Just nine months after its launch, NASA's Transiting Exoplanet Survey Satellite (TESS) has found at least eight planets, with more than 300 planetary candidates waiting in the wings. It has since been replaced by NASA's new space telescope, the Transiting Exoplanet Survey Satellite (TESS). Data gathered during the course of its scientific mission, however, paved way to the discovery of a new exoplanet.
This year, Kevin Hardegree-Ullman, postdoctoral scholar in astronomy at the California Institute of Technology, announced that the Spitzer space telescope followed up on that discovery and discovered a sixth planet, K2-138 g, smaller than Neptune, that orbits the star every 42 days.
The new planet's surface reaches about 300℉, which, according to the MIT Kavli Institute for Astrophysics and Space Research, is "relatively cool", considering the proximity to its star, which is nearly as bright as our Sun. The recently discovered world is categorized as a "sub-Neptune", about three times larger than Earth but approximately 23 times as massive.
Kepler has discovered more than 2,600 confirmed planets, out of which 50 are of the same size and temperature as the Earth.
Johanna Teske, a Hubble fellow and co-author of the report, said: "I'm very interested to know whether [it] has an Earth-like density to match its Earth-like radius - this will contribute to our understanding whether Earth-sized planets have diverse compositions or are all roughly similar to Earth".
There is also evidence that a second planet could exist in this system with a 7.8-day orbit - which could be the first Earth-size planet dicovered by TESS.
Those researchers had also detected a signal, but they couldn't conclusively attribute it to a planet, Dragomir said. The findings from TESS are meant to provide a guide for more detailed observations by space telescopes yet to be built, including the European Space Agency's CHEOPS planet-hunting probe and NASA's James Webb Space Telescope. Revealed in a press conference at a meeting of the American Astronomical Society (AAS), planet Kepler-10c is 17 times heavier than the Earth, and may require scientists to rethink their ideas on planet formation and the likelihood of life in our galaxy.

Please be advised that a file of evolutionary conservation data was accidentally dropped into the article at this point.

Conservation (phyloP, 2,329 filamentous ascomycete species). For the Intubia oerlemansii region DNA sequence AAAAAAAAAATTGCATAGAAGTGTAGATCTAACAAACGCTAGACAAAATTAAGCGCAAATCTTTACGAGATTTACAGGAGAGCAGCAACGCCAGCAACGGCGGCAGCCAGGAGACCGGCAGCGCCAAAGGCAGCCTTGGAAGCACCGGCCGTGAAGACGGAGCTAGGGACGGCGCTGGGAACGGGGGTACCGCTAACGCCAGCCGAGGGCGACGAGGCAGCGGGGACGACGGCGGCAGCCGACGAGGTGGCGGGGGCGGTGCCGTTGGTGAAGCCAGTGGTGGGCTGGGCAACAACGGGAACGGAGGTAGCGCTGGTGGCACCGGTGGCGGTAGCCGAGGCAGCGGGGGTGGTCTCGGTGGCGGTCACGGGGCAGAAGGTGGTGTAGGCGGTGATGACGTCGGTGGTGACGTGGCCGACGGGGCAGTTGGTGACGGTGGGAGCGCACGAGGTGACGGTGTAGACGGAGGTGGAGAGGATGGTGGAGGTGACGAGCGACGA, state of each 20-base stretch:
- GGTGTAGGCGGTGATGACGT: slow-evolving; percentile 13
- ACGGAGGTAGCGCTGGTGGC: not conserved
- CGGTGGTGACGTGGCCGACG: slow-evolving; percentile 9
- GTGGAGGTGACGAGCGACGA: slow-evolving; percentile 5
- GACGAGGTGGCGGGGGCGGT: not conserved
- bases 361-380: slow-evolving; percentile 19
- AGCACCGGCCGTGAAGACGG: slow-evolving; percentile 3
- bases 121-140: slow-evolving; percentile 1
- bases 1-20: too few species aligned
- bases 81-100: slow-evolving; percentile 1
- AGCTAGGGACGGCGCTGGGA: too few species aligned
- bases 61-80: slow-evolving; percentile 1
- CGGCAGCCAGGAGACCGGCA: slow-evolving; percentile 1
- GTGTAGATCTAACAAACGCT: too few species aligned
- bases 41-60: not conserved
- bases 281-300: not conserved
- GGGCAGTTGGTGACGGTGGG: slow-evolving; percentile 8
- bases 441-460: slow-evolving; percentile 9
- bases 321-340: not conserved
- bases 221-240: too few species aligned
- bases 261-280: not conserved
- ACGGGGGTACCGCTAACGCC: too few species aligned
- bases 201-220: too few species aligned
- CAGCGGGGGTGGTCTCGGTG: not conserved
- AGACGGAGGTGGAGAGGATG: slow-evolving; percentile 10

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"Some of the most interesting science occurs in the early days of a supernova, which has been very hard to observe before TESS", said Michael Fausnaugh, a TESS researcher at the MIT Kavli Institute.
A different group of astronomers had studied the HD 21749 system a decade ago using HARPS, which finds planets by noticing the tiny wobbles that their gravitational tugs induce in their host stars.
TESS does this work by carving the sky up into overlapping sectors, studying each one for 27 days at a time.
The new world, named K2-288Bb, was found using data from NASA's now defunct Kepler space telescope. Indeed, HD 21749b is very far-flung for TESS; two other smallish worlds found by the mission have orbital periods of 11 hours and 6.3 days, respectively.
TESS is considered to be a "bridge to the future", finding exoplanet candidates to study in more detail. Even if TESS records the looked-for pattern of dimming and brightening, astronomers have to make ground-based observations to confirm that what they're seeing is truly an exoplanet rather than some other type of phenomenon.
Kepler was missing the data due to slight changes when it was repositioned in space.